There's no guarantee that wonderful writing=success. I've read a lot of wonderful books by authors who can no longer sell their latest because their previous numbers were bad.

The only guarantee I have is: The harder I try, the more books I sell. This I know for a fact, and I've proven it time and time again.

Best case scenario, my books catch on, all the money I spent will come back to me in royalties and multiple printings and larger advances down the line. I'm investing in a stock that I'm betting will go up.

Worst case scenario, I fail. But I won't be bitter, and I won't blame my publisher or the universe for the way the cards fell.

If I fail, I want it to go down swinging. I want to know that I did everything within my power to launch my career.

I can understand why authors don't like this philosophy. I'm saying that success isn't all luck or talent. I'm saying that the author can, and should, play a major part in selling their own books.

So I pose this business model, and authors are afraid they'll have to adopt it as well?

I know a lot of authors losing money hand over fist with high advances and poor sell-through, and then blaming their publishers for their lackluster sales.

Does the publisher make the author pay back the advance if the book doesn't earn out? Does the author lament the money lost by the publisher, not only on the advance, but on the production costs, the promotion, the publicity, the market, the advertising?

No. Authors scream "gimme gimme gimme" and whine how the publishers aren't doing enough. They whine that they didn't get enough co-op. Or frontlist catalog copy. Or not enough reviews. Or no tour. Or no advertising.

But they don't try to fix any of these things themselves. And they don't shoulder the financial loss, which can be considerable.

This is the preferable business model? If so, it needs to be changed. Then maybe more books would actually be profitable, which would benefit everyone.

Scary thing, though, taking your fate into your own hands. Even scarier, backing it up with your own money.

You can disagree with me. You can even hate me.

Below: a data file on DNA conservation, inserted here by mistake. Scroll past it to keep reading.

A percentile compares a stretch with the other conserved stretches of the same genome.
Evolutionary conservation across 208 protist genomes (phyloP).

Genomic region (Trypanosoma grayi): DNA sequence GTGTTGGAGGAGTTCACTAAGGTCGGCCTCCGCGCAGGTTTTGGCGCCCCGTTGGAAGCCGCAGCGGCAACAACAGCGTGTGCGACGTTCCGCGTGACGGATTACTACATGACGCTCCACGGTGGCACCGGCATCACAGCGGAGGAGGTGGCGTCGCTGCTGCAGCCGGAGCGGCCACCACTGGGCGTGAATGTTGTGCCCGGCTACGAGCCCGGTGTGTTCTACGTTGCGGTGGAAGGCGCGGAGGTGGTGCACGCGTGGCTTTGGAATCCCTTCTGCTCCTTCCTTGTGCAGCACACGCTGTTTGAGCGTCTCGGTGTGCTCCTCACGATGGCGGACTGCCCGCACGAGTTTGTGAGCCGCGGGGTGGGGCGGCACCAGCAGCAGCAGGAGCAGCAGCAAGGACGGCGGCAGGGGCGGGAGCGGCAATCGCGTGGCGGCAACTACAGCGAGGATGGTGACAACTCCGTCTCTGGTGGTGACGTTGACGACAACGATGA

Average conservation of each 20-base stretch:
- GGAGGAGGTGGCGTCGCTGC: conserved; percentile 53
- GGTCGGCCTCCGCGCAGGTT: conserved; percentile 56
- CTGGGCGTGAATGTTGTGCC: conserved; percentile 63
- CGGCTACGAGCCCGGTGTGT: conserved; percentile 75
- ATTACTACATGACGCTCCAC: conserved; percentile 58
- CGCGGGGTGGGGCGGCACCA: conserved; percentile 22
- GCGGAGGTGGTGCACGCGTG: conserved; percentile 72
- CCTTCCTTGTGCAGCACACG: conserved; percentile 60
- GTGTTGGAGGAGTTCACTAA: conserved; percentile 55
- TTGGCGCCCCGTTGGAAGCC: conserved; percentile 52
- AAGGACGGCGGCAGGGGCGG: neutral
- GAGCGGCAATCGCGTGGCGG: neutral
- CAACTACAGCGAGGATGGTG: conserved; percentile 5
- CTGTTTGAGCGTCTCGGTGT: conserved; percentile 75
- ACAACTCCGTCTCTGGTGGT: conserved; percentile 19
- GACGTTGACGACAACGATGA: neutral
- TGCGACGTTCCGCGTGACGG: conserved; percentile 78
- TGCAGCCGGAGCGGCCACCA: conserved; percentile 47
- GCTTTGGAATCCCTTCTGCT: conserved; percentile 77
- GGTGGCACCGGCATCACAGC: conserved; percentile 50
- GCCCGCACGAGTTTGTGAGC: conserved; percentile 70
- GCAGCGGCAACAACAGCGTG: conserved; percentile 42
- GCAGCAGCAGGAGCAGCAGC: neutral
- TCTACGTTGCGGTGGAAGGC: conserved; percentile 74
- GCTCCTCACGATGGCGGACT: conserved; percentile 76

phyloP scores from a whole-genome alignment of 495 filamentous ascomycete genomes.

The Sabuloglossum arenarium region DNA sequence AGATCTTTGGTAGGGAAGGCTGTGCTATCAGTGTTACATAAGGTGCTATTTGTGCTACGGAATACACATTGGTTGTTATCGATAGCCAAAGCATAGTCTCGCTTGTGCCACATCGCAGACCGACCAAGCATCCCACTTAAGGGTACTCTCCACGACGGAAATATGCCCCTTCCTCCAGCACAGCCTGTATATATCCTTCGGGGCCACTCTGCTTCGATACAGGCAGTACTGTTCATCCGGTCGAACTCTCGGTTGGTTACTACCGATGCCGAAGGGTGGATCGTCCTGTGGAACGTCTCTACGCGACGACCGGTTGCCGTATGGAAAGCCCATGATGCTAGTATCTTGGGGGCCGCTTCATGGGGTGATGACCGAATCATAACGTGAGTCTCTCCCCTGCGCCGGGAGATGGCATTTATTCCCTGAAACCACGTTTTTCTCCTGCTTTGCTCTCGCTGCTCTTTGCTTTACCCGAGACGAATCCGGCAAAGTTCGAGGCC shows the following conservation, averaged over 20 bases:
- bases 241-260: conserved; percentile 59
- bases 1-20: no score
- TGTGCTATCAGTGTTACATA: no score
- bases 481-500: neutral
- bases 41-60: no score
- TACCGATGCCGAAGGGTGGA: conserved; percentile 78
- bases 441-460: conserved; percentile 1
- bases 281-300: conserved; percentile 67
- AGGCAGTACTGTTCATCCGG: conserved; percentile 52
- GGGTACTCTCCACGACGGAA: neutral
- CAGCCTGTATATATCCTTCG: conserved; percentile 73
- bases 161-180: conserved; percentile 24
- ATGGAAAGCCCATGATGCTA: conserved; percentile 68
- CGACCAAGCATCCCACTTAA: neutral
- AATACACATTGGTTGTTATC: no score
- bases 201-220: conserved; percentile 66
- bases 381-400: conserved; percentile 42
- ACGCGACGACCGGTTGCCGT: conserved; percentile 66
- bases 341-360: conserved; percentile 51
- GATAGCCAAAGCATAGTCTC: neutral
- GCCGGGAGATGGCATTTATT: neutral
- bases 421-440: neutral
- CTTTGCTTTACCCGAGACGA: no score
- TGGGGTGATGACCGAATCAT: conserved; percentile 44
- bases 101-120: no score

But I'm really not the one you should be angry at, am I?

The whole "I'll just write good books and my publisher will sell them" is an archaic philosophy, and the only authors who should be afraid of self-promoting are the dead weight ones already losing money.

Take some responsibility, for your sales, and for your career.

And if you have a problem with me, Mr. Anonymous, don't go whining to Lee Goldberg like some high school drama queen loser and question his opinion of me. This back-biting and name-calling hurts the mystery community, and publishing in general.

Debate is great. Open exchanges of ideas, and the disagreements they provoke, can be helpful.

But your opinions were concealed as insults, and then you gave Lee permission to post your muck-raking, as long as he didn't use your name, because heaven forbid anyone hold you accountable for your opinions.

Next time, be a man. You don't like what I have to say? Post on my forum. You can even do so behind your cloak of invisibility, so no one knows your real name and what a weenie boy you are.

Friday, April 07, 2006

The Importance of Being You

Your opinions are correct, and worth more than the opinions of others. True or false?

True, of course. Unless there's something DSM-IV at play, your opinions are all about what works for you. While you might not always know what's best for you, you think you know what's best for you, and there's nothing wrong with standing behind that.

It's impossible to live life without making decisions, without making choices. And hopefully, you have experience or logic to back up these choices, because it's important to examine and attempt to understand why you do the things you do.

People write for many different reasons. Some want to express themselves, to be proponents of art and culture, to share their ideas and philosophies. Some want the acceptance, the exposure, the accolades, the fame, the notoriety. Some want the money, the job, the income. Some want to entertain, enthrall, delight. Some want to provoke. Some write for a combination of reasons, or for other reasons entirely.

And each reason is valid, for the writer.

The mistake that a lot of writers make is believing their reasons are the best reasons, or the only reasons, or the right reasons.

The reasons you write are the right reasons---for you. They might not be right for other writers. And they certainly aren't universally important, nor should you expect them to be.

But some things are universal.

I write because I love it. But once I try to sell my writing, my personal reasons for writing come into conflict with the business of writing.